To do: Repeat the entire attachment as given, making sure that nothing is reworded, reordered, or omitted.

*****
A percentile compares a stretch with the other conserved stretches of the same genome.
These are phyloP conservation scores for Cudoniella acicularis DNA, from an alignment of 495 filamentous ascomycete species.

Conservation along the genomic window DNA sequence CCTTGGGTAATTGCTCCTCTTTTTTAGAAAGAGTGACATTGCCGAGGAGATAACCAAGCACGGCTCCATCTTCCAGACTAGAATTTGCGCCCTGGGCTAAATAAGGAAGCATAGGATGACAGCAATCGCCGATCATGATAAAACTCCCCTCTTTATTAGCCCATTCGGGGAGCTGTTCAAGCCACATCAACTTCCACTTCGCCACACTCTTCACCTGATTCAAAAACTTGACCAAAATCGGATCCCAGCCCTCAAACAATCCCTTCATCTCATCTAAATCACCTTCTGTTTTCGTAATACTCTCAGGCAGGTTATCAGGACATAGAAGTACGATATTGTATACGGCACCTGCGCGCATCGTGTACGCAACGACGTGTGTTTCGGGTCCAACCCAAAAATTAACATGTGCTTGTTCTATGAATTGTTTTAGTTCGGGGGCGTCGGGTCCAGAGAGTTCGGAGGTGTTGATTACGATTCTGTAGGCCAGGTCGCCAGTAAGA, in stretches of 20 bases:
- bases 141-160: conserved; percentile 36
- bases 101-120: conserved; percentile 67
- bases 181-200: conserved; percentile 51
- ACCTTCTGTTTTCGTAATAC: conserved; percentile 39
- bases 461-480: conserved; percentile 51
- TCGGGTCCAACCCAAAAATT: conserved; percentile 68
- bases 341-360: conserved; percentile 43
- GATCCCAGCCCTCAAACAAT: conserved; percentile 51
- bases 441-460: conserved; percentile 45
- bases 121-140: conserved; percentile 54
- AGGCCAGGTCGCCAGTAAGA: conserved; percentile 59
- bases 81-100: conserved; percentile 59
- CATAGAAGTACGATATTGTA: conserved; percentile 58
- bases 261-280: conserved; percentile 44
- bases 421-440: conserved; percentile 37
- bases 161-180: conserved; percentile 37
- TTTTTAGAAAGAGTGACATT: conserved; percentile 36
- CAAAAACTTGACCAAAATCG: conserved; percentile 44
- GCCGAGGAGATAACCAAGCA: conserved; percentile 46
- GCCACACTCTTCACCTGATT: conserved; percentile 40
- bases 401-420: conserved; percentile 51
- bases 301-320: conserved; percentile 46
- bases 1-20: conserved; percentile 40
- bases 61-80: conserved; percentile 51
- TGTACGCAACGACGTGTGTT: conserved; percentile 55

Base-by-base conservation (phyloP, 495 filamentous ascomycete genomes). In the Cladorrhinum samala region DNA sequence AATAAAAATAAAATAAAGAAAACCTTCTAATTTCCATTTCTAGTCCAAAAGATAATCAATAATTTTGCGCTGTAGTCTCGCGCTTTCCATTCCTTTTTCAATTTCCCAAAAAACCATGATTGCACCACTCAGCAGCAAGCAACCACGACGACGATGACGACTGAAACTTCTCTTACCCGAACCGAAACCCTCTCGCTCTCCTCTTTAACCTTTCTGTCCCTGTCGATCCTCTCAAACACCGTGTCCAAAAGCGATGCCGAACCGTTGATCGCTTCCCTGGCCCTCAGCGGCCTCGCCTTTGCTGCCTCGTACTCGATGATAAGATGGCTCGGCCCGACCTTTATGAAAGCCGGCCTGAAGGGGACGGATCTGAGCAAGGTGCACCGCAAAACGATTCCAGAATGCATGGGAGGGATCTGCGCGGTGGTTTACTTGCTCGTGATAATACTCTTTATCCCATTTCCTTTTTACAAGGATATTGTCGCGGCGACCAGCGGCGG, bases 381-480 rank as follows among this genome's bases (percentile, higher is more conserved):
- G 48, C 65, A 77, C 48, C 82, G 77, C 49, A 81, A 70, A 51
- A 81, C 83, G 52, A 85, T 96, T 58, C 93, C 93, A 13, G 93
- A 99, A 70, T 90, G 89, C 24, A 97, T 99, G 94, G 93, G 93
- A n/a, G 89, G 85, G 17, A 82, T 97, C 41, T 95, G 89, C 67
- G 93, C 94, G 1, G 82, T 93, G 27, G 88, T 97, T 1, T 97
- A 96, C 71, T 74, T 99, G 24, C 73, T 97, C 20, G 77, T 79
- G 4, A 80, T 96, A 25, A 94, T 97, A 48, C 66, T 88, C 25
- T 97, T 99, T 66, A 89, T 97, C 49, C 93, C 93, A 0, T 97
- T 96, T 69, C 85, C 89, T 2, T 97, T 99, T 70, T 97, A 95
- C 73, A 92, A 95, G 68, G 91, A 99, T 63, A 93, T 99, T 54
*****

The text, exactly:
A percentile compares a stretch with the other conserved stretches of the same genome.
These are phyloP conservation scores for Cudoniella acicularis DNA, from an alignment of 495 filamentous ascomycete species.

Conservation along the genomic window DNA sequence CCTTGGGTAATTGCTCCTCTTTTTTAGAAAGAGTGACATTGCCGAGGAGATAACCAAGCACGGCTCCATCTTCCAGACTAGAATTTGCGCCCTGGGCTAAATAAGGAAGCATAGGATGACAGCAATCGCCGATCATGATAAAACTCCCCTCTTTATTAGCCCATTCGGGGAGCTGTTCAAGCCACATCAACTTCCACTTCGCCACACTCTTCACCTGATTCAAAAACTTGACCAAAATCGGATCCCAGCCCTCAAACAATCCCTTCATCTCATCTAAATCACCTTCTGTTTTCGTAATACTCTCAGGCAGGTTATCAGGACATAGAAGTACGATATTGTATACGGCACCTGCGCGCATCGTGTACGCAACGACGTGTGTTTCGGGTCCAACCCAAAAATTAACATGTGCTTGTTCTATGAATTGTTTTAGTTCGGGGGCGTCGGGTCCAGAGAGTTCGGAGGTGTTGATTACGATTCTGTAGGCCAGGTCGCCAGTAAGA, in stretches of 20 bases:
- bases 141-160: conserved; percentile 36
- bases 101-120: conserved; percentile 67
- bases 181-200: conserved; percentile 51
- ACCTTCTGTTTTCGTAATAC: conserved; percentile 39
- bases 461-480: conserved; percentile 51
- TCGGGTCCAACCCAAAAATT: conserved; percentile 68
- bases 341-360: conserved; percentile 43
- GATCCCAGCCCTCAAACAAT: conserved; percentile 51
- bases 441-460: conserved; percentile 45
- bases 121-140: conserved; percentile 54
- AGGCCAGGTCGCCAGTAAGA: conserved; percentile 59
- bases 81-100: conserved; percentile 59
- CATAGAAGTACGATATTGTA: conserved; percentile 58
- bases 261-280: conserved; percentile 44
- bases 421-440: conserved; percentile 37
- bases 161-180: conserved; percentile 37
- TTTTTAGAAAGAGTGACATT: conserved; percentile 36
- CAAAAACTTGACCAAAATCG: conserved; percentile 44
- GCCGAGGAGATAACCAAGCA: conserved; percentile 46
- GCCACACTCTTCACCTGATT: conserved; percentile 40
- bases 401-420: conserved; percentile 51
- bases 301-320: conserved; percentile 46
- bases 1-20: conserved; percentile 40
- bases 61-80: conserved; percentile 51
- TGTACGCAACGACGTGTGTT: conserved; percentile 55

Base-by-base conservation (phyloP, 495 filamentous ascomycete genomes). In the Cladorrhinum samala region DNA sequence AATAAAAATAAAATAAAGAAAACCTTCTAATTTCCATTTCTAGTCCAAAAGATAATCAATAATTTTGCGCTGTAGTCTCGCGCTTTCCATTCCTTTTTCAATTTCCCAAAAAACCATGATTGCACCACTCAGCAGCAAGCAACCACGACGACGATGACGACTGAAACTTCTCTTACCCGAACCGAAACCCTCTCGCTCTCCTCTTTAACCTTTCTGTCCCTGTCGATCCTCTCAAACACCGTGTCCAAAAGCGATGCCGAACCGTTGATCGCTTCCCTGGCCCTCAGCGGCCTCGCCTTTGCTGCCTCGTACTCGATGATAAGATGGCTCGGCCCGACCTTTATGAAAGCCGGCCTGAAGGGGACGGATCTGAGCAAGGTGCACCGCAAAACGATTCCAGAATGCATGGGAGGGATCTGCGCGGTGGTTTACTTGCTCGTGATAATACTCTTTATCCCATTTCCTTTTTACAAGGATATTGTCGCGGCGACCAGCGGCGG, bases 381-480 rank as follows among this genome's bases (percentile, higher is more conserved):
- G 48, C 65, A 77, C 48, C 82, G 77, C 49, A 81, A 70, A 51
- A 81, C 83, G 52, A 85, T 96, T 58, C 93, C 93, A 13, G 93
- A 99, A 70, T 90, G 89, C 24, A 97, T 99, G 94, G 93, G 93
- A n/a, G 89, G 85, G 17, A 82, T 97, C 41, T 95, G 89, C 67
- G 93, C 94, G 1, G 82, T 93, G 27, G 88, T 97, T 1, T 97
- A 96, C 71, T 74, T 99, G 24, C 73, T 97, C 20, G 77, T 79
- G 4, A 80, T 96, A 25, A 94, T 97, A 48, C 66, T 88, C 25
- T 97, T 99, T 66, A 89, T 97, C 49, C 93, C 93, A 0, T 97
- T 96, T 69, C 85, C 89, T 2, T 97, T 99, T 70, T 97, A 95
- C 73, A 92, A 95, G 68, G 91, A 99, T 63, A 93, T 99, T 54